What is gluten anyway?
Gluten is a mixture of plant proteins found in wheat and related grains, including rye, barley and oat. So, plant proteins. That doesn’t sound bad, right? Keep reading as we look a little closer.
But it’s natural. Our ancestors ate wheat!
The wheat of today is very different from the wheat our ancestors ate.
After WWII, in order to improve baked goods and to achieve higher yields in crops, scientists developed new strains of wheat that contain entirely new forms of protein not found in any of the original plants. In fact, according to Dr. William Davis, author of “Wheat Belly”, 5% of proteins generated in these alteration are not found in the original plants (read more here).
These new proteins are what make our baked goods fluffier. Scientists were also able to change the form of gluten to allow it to be dissolved into liquids, so it could be added to other products that didn’t previously contain gluten, like lunch meat and shampoo.
This means that we are not only eating a different kind of gluten than our ancestors ate, we are also being exposed to lots more of it. Additionally, the way grind our grains into very fine flours produces much higher levels of starch compared to what our ancestors ate.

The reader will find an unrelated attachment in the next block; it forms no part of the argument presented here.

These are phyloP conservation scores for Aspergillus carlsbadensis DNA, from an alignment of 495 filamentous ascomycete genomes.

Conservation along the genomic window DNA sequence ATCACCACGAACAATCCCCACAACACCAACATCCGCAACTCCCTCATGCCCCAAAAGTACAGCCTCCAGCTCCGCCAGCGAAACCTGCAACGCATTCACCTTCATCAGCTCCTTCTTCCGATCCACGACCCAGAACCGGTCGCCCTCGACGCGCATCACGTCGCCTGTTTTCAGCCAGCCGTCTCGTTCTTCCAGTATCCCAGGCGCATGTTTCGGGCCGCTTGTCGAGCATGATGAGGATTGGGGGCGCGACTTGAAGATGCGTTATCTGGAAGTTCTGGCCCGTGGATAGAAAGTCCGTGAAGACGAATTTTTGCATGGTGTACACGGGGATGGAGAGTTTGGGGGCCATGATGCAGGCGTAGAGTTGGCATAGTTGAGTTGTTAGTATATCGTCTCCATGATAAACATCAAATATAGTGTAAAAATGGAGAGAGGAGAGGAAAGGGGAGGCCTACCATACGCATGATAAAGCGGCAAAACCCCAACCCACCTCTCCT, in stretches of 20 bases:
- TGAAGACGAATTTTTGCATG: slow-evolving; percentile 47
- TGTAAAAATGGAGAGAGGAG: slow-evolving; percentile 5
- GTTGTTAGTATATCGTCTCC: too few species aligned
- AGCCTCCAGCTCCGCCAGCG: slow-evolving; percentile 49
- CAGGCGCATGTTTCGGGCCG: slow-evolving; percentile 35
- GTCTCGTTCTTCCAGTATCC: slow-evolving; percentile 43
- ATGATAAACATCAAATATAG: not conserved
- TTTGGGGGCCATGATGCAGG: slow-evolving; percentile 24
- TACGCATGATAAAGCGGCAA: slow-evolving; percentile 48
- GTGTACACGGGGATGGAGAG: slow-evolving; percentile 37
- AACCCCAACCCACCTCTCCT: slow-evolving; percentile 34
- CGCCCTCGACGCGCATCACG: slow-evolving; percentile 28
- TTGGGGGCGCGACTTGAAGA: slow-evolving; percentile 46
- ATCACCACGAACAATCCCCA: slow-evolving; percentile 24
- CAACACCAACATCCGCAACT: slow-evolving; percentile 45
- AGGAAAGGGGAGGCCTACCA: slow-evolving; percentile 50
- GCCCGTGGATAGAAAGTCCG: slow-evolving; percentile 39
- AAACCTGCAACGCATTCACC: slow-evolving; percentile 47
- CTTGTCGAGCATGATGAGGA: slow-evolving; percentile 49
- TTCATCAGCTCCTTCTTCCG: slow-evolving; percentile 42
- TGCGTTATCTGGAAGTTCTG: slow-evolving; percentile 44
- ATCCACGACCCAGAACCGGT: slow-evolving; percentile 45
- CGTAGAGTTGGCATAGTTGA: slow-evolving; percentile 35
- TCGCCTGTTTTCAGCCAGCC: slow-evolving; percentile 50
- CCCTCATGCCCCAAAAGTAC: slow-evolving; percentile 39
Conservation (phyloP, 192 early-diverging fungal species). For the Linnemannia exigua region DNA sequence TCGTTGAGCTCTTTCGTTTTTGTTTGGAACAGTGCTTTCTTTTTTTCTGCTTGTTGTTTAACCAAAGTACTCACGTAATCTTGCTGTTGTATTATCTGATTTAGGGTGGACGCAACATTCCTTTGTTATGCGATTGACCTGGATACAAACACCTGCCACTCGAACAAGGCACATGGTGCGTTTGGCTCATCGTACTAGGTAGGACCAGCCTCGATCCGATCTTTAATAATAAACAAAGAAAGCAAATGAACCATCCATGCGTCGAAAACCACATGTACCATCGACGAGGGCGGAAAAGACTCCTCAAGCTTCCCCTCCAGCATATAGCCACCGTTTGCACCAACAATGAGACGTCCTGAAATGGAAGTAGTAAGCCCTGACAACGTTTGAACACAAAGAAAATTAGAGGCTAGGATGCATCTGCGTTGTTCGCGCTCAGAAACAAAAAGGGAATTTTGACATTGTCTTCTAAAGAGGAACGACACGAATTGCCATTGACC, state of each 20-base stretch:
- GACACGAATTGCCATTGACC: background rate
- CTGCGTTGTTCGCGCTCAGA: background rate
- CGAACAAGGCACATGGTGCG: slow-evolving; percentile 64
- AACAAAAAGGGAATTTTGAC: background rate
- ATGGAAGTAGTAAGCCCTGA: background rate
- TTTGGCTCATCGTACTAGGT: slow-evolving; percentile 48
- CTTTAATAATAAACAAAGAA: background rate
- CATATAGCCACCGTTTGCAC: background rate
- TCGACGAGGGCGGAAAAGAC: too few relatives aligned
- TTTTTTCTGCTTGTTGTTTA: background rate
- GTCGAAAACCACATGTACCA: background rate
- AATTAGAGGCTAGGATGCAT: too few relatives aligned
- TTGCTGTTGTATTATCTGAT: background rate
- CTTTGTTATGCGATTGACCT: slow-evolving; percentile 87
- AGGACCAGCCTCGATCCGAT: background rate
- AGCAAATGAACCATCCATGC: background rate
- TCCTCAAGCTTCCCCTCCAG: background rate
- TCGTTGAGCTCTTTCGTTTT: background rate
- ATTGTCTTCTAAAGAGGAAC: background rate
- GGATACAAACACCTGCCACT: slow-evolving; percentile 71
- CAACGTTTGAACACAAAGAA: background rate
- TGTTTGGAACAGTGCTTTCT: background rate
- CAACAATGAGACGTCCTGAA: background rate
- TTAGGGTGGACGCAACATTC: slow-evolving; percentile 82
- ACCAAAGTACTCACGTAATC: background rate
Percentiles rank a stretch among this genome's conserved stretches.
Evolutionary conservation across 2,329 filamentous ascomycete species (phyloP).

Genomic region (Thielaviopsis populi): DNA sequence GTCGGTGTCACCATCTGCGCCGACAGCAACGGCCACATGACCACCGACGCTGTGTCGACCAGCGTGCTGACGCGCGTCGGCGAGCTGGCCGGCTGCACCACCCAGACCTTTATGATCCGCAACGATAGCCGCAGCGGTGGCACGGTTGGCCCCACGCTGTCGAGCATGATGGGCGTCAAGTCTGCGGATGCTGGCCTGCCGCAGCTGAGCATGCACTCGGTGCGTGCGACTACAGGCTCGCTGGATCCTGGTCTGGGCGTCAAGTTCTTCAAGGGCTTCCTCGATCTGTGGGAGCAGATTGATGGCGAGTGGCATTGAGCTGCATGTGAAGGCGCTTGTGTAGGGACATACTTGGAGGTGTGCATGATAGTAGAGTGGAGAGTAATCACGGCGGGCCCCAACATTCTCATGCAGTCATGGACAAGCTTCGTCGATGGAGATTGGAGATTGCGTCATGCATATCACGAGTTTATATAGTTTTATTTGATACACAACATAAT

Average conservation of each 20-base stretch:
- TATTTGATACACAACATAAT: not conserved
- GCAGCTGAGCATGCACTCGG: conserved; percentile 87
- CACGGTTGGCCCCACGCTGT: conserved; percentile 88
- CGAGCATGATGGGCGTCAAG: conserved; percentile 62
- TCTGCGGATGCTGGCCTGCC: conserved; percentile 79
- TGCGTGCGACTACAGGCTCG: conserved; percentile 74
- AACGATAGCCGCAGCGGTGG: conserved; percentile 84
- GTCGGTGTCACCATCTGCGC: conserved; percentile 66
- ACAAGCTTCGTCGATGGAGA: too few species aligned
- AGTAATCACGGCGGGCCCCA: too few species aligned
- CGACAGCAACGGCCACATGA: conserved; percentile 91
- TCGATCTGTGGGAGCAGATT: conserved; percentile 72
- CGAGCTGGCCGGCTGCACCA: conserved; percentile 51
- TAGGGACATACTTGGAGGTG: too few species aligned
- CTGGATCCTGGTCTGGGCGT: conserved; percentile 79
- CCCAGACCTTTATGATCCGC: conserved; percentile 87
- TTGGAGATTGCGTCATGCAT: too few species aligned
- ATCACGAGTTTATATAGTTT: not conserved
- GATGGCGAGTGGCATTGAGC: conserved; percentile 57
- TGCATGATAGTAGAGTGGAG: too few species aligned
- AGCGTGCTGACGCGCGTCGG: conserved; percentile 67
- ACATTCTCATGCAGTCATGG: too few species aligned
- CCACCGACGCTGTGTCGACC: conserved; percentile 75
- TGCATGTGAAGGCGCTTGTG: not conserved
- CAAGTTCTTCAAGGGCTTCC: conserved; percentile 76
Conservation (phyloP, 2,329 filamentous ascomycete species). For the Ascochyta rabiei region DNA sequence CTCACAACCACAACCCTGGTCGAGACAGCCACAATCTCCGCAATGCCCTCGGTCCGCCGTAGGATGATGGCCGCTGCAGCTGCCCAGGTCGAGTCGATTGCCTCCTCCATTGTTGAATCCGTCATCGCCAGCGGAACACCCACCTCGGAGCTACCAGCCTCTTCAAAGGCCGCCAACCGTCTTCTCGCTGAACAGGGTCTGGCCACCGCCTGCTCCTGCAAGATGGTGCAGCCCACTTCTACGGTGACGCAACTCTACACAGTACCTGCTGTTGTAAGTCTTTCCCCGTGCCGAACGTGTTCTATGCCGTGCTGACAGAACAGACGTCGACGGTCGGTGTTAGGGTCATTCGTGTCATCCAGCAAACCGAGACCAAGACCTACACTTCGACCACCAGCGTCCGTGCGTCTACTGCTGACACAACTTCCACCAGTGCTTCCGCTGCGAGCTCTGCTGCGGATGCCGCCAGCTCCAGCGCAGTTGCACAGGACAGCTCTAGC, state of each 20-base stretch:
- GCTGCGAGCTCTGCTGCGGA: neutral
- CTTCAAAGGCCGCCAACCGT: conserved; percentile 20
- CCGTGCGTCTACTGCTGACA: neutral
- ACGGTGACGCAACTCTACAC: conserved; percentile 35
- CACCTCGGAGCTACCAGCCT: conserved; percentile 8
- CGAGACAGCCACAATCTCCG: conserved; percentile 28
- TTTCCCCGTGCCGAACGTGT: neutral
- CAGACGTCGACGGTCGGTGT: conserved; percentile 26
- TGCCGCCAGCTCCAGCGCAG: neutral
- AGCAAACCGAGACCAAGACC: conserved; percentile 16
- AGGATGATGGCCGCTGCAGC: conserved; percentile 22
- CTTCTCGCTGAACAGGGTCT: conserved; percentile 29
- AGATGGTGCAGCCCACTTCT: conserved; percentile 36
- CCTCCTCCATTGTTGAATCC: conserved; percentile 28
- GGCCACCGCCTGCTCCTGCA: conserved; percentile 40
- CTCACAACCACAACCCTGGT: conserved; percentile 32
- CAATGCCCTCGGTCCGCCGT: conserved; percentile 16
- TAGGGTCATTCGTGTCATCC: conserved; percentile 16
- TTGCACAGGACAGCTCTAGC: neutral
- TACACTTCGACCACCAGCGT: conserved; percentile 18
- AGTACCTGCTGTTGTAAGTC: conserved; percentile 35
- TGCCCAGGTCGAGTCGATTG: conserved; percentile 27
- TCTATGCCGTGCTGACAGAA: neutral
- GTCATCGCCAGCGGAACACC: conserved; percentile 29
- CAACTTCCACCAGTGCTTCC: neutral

Why Should I Follow a Gluten Free Diet?
Here are 5 good reasons to avoid gluten:
1) Gluten rips little holes in your intestines, contributing to “leaky gut”.
2) Gluten creates inflammation that contributes to pain and disease. Gluten is now associated with 55 diseases — and not just Celiac disease.
Almost every degenerative disease is linked to excessive inflammation, including cancer, heart disease, diabetes, rheumatoid arthritis, thyroid disease, osteoporosis and multiple sclerosis to name a few. These diseases take years to create and unfortunately the symptoms of the disease only occur in the late stages of its creation so prevention is key and inflammation is the biggest culprit.
Even mainstream medicine is starting to catch onto this. On October 17, 2016, scientists presented evidence at UEG Week demonstrating “that a protein in wheat triggers the inflammation of chronic health conditions, such as multiple sclerosis, asthma and rheumatoid arthritis, and also contributes towards the development of non-coeliac gluten sensitivity.” (Read more at https://www.ueg.eu/press/releases/ueg-press-release/article/new-study-links-protein-in-wheat-to-the-inflammation-of-chronic-health-conditions/
3) Gluten causes your body to attack your own thyroid!